Stymied by Nuclear Secrecy

During last week's visit to Moscow, U.S. Secretary of State Condoleezza Rice created quite a stir when she told journalists that progress has been achieved in talks to allow American inspectors access to Russian nuclear installations. Defense Minister Sergei Ivanov was quick to deny this: "Visits by U.S. inspectors to nuclear installations in Russia are not under consideration. It's not an issue."

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During the summit between President Vladimir Putin and U.S. President George W. Bush in Bratislava, Slovakia this February, the official Kremlin web site published, apparently by mistake, a preliminary draft of the Joint Statement on Nuclear Security that contained a sentence about U.S. inspectors having access to nuclear installations. The official text of the statement did not contain this clause.

Since then, there has been much speculation about the issue in Moscow. Within nationalist circles connected to the military, it is believed that the Kremlin is in secret negotiations to sell control over Russia's nuclear deterrent to the Americans.

It is an idea that has been much harped on since the demise of the Soviet Union. Under the pretext of ensuring nuclear security, the United States will occupy Russian nuclear bases. The last Soviet superpower feature it still has will be lost, and Russia will be under the full control of the secret World Government. Ivanov was so categorical in his denial because fear and opposition is rampant.

In fact, the U.S. military has been performing on-site inspections of Russian nuclear bases regularly since the first Strategic Arms Reduction Treaty was ratified in 1991. Russia has provided detailed data about the performance of test flights of intercontinental ballistic missiles, or ICBMs.

At present, the main problem is access to specific nuclear industrial installations within so-called "closed nuclear cities." As the Bratislava Statement put it, "While the security of nuclear facilities in the United States and Russia meets current requirements, we stress that these requirements must be constantly enhanced to counter terrorist threats."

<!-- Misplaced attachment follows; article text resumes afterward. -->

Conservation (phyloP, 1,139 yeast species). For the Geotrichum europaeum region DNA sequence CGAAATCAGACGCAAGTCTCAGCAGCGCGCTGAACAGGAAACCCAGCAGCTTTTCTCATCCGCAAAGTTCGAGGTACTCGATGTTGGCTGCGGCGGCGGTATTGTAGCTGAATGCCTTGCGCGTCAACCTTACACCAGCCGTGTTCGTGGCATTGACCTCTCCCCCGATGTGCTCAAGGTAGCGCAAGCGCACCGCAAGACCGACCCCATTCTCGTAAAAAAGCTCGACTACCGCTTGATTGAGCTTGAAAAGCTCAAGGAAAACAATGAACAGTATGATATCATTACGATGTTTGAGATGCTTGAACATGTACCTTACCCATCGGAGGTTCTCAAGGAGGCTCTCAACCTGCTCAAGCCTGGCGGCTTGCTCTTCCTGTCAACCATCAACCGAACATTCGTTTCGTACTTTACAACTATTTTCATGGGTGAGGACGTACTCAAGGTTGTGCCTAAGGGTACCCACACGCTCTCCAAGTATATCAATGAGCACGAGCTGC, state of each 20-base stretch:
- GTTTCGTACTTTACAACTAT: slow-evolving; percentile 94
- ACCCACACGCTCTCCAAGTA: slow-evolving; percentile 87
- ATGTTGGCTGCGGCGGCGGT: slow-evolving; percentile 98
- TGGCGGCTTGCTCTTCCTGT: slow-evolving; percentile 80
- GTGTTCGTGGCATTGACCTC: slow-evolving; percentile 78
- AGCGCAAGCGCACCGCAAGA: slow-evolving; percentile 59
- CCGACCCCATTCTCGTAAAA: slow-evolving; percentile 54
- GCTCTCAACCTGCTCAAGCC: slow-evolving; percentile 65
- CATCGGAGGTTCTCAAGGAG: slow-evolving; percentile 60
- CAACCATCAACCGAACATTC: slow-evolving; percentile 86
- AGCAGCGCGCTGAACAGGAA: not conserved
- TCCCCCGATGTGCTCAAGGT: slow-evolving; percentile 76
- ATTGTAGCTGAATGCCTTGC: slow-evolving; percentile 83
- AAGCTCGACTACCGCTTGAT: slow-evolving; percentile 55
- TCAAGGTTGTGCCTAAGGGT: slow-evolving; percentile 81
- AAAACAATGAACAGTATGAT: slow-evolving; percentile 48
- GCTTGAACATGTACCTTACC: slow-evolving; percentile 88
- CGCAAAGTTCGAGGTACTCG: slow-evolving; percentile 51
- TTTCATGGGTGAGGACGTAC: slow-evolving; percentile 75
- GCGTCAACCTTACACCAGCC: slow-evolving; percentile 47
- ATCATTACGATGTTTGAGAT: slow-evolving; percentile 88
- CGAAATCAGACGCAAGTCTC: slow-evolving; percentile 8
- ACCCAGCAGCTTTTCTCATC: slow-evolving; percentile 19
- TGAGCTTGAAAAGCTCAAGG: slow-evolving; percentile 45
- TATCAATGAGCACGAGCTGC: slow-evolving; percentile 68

Most experts, Russian and foreign, agree that nuclear warheads attached to ICBMs are secure: In their concrete silos on land or in silos on submarines, the warheads are well guarded by minefields, barbed wire and concrete-fortified machine-gun positions. During the Cold War, the military believed that U.S. forces would attempt to take over the Russian nuclear arsenal before it had the opportunity to fire, which explains the heavy security. To better guard nuclear weapons from ground attack, our ICBMs were gathered into regimental positions of 10 missile silos in one cluster with one command silo and a common defense perimeter. The United States, in contrast, scattered its ICBM silo positions to make them less vulnerable to a "disarming" Russian ICBM attack.

Nuclear materials and parts of fully or partially dismantled warheads are stockpiled in several of the 10 closed cities of the nuclear ministry, or Minatom, which later became the Federal Atomic Energy Agency, or Rosatom. An official paper signed in November 1997 by Minatom Minister Victor Mikhailov stated that over 500 tons of arms-grade plutonium and uranium were stored in Russia in conditions that "do not meet international safety standards." As the dismantling of the Soviet nuclear arsenal continued, warhead assembly factories, which did not have adequate storage facilities, were saturated with nuclear materials. More than 20,000 nuclear weapons can be made out of 500 tons of arms-grade plutonium and uranium.

The U.S. has over the last decade spent billions of taxpayer dollars to upgrade nuclear security in Russia and is ready to help elevate the security of nuclear material storage within Rosatom. But without inspections and control, the U.S. Congress is reluctant to provide funding for security upgrades.

Rosatom is not happy to comply, afraid the inspectors will spy on Russian nuclear secrets, recruit locals in closed cities or simply discover and make public the embarrassing backwardness of security procedures. However, a high-ranking U.S. official told me that officials are indeed close an agreement to gain access to a large number of previously closed nuclear industrial sites.

It is good news that Moscow and Washington are close to finding a formula for jointly addressing the vital issue of the vast stockpiles of arms-grade nuclear materials in Russia. It is bad that negotiations are being conducted Soviet-style Ч in almost complete secret Ч allowing conspiracy theories to dominate public debate.

Pavel Felgenhauer is an independent defense analyst based in Moscow.